Women Face Credit-Building Challenges

Unfortunately, good credit habits don’t always result in credit wins for women. 

According to the survey, they were twice as likely (12%) to see no improvements to their credit after getting a credit card, compared to men (6%). Men are also more successful in negotiating lower interest rates: 69% of men said they got a lower interest rate after speaking with their credit card issuer, compared to only 46% of women.

And other data shows that building and maintaining great credit can be even more challenging for women at the intersection of other groups traditionally underrepresented by the credit system — like immigrants and people of color. In fact, Black and Hispanic Americans, are more likely than other races to have no credit at all, according to data from the Consumer Financial Protection Bureau. There’s also a strong correlation between income and credit — people in lower-income neighborhoods are more likely to lack credit than those in higher income neighborhoods, the study shows.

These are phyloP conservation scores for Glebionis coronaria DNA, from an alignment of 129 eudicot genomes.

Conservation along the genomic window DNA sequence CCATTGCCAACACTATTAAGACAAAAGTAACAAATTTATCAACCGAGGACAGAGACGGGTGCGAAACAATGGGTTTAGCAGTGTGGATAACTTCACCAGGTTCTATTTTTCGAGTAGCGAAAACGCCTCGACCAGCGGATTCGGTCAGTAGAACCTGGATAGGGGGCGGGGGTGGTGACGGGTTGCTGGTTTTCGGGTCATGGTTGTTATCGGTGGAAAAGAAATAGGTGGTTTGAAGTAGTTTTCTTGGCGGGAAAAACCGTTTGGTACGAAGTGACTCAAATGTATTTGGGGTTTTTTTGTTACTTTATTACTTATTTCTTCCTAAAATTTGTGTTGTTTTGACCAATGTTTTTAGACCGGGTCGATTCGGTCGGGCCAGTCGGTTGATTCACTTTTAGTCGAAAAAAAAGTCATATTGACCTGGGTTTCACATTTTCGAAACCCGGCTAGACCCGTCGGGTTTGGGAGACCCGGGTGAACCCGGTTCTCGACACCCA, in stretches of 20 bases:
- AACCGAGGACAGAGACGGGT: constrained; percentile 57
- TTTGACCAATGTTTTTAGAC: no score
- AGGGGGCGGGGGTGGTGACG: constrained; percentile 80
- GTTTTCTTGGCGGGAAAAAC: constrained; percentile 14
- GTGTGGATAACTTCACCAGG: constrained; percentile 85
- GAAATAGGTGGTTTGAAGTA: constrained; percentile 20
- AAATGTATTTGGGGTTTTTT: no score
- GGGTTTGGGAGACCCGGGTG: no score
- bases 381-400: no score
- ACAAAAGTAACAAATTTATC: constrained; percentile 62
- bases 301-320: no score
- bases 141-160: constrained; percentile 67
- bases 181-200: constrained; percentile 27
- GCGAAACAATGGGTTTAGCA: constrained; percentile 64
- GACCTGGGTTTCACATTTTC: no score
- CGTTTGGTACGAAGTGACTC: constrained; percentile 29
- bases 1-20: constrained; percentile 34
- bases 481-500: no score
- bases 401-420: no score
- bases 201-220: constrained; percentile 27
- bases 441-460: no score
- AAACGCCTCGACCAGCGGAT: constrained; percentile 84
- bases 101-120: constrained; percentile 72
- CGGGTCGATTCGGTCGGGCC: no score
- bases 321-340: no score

Disparities across these demographics can make it even more difficult for some women to gain access to credit and begin building their scores.

How Women Think About Credit and Financial Success

Despite ongoing gender and social disparities, women’s and men’s FICO scores, on average, are almost identical (704 and 705, respectively), according to the latest Experian data.

Some research suggests women are simply more cautious with their finances. While men are more open to using debt to buy luxury items, women are more likely to reserve it as a tool when facing financial trouble or unemployment, according to a study from American University, which analyzed the Survey of Consumer Finances from the Federal Reserve in 2018.